When we try to think of a way our forefathers, the hunter gatherers lived, we look to anthropology. What anthropology has described about the lives of current hunter gatherer peoples, it is assumed, gives an indication as how our ancestors went through life. In the early human history course MMW1 at UCSD, by Tara Carter, the hunter gatherers that are taken as an example are the Bambuti, or Mbuti, or as the not so political correct term is, pygmies of the Congo.
We sort of naturally expect, or at least I do, that any earlier moment in our history, people lived a much tougher life. Without necessarily being Hegelian we are, or at least I am, almost automatically drawn into thinking of our history as progression. And so, especially when thinking of prehistoric man, the pictures in the mind are that of hardship. Primitive man must have lived a life, as Hobbes put in, that was nasty, brutish and short. Solitary and poor, Hobbes also says, although that tends to be less cited. Even if solitary doesn't seem applicable, poor certainly does.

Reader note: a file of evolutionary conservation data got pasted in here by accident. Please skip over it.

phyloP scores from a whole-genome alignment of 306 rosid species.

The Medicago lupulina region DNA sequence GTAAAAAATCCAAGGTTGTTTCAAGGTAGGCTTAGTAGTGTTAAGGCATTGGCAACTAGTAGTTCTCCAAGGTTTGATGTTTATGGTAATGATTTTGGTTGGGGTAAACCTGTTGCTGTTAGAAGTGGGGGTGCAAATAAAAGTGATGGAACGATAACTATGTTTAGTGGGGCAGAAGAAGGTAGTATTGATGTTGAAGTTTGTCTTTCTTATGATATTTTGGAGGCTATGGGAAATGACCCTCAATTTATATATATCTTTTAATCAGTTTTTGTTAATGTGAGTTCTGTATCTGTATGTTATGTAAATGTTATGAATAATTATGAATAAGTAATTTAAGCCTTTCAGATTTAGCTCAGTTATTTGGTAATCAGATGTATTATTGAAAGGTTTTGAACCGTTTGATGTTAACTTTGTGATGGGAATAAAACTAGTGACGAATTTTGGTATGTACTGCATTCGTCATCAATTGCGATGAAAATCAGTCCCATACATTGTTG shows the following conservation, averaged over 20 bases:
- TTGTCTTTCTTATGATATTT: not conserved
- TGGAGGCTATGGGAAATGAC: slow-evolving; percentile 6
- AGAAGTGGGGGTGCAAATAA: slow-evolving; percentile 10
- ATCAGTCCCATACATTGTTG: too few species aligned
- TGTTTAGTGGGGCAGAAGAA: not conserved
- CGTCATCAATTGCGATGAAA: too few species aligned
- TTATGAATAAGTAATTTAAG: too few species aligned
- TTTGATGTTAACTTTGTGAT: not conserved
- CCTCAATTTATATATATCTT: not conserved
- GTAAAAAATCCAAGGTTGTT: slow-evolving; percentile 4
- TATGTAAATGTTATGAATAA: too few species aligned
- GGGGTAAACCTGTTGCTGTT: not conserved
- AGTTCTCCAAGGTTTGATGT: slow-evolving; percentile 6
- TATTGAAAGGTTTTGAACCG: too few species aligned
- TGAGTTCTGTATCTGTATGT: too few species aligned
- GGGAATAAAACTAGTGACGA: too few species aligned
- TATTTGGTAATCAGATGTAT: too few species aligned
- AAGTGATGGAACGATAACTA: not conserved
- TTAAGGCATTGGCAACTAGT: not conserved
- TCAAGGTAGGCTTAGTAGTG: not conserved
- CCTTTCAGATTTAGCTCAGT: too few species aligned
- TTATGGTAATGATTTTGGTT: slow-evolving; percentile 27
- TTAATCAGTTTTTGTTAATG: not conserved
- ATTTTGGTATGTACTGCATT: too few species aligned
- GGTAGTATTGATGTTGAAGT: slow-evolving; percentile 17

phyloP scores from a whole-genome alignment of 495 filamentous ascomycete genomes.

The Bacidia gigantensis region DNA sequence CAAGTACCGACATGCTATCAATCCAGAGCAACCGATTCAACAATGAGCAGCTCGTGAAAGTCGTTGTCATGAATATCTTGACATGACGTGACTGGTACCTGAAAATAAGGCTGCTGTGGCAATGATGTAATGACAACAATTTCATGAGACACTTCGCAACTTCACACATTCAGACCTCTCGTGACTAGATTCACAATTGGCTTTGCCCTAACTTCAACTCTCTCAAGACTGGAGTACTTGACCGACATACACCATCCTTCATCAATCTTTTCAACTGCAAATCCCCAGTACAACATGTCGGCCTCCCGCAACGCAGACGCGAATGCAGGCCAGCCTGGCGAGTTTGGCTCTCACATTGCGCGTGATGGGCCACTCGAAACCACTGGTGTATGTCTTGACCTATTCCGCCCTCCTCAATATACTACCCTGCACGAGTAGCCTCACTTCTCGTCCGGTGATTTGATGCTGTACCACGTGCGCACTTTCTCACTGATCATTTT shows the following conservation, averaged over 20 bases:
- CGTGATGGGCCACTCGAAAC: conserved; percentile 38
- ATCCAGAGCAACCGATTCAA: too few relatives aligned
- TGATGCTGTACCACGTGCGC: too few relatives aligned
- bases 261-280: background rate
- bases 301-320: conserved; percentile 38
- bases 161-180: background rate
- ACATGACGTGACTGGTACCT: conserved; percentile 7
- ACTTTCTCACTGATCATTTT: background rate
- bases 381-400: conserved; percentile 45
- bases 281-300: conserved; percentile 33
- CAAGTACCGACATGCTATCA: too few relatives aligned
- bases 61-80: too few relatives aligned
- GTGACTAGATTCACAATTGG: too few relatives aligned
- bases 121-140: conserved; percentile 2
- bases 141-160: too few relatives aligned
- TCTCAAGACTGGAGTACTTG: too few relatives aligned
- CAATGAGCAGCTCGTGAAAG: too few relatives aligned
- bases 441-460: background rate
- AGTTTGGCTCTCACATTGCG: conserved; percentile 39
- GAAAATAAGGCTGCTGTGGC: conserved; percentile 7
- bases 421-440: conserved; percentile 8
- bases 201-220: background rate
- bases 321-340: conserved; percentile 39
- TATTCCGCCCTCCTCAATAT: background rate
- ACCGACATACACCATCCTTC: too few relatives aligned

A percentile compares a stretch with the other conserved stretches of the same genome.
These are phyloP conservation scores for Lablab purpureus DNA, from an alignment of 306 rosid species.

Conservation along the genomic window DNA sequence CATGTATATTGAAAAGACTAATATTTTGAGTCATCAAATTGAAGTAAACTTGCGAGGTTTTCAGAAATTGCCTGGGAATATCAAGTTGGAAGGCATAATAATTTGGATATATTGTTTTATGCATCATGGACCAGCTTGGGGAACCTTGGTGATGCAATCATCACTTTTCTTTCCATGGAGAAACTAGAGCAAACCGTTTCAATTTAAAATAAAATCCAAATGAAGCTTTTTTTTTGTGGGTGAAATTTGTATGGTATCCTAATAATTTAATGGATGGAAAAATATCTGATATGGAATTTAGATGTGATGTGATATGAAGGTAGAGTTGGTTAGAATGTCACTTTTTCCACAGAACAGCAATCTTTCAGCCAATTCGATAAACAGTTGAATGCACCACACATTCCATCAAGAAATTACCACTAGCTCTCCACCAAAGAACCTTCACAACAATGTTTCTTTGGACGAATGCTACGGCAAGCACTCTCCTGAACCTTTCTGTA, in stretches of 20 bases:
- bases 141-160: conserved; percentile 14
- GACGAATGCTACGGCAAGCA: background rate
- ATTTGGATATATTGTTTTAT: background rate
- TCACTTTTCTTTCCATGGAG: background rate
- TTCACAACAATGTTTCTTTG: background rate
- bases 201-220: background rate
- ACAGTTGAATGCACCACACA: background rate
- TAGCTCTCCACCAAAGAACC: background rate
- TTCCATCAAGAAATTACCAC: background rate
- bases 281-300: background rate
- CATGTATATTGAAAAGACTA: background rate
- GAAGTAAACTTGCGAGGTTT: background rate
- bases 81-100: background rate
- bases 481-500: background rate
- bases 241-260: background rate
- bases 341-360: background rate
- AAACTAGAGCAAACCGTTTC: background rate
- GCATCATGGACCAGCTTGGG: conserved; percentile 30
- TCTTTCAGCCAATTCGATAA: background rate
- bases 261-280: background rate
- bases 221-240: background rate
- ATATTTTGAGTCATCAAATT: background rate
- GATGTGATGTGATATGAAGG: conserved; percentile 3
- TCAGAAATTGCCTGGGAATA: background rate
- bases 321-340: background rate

Listen then to Carter's 11th lecture in the series and pay attention to the answer when she asks how nasty the lives of the foragers, in this case the Bambuti, are. They never go hungry. Their diet is extremely varied. They are generally healthy. They have relatively few children and they work 20 hours a week. They travel light in tightly knit bands. Does that sound poor, nasty and solitary? Is that brutish or short? That sounds like the good life. The Congo rain forest may not be Manhattan, but who in Manhattan is healthy, works 20 hours a week and is not lonely? Rousseau may have been on to something.
Human Evolution and Prehistory.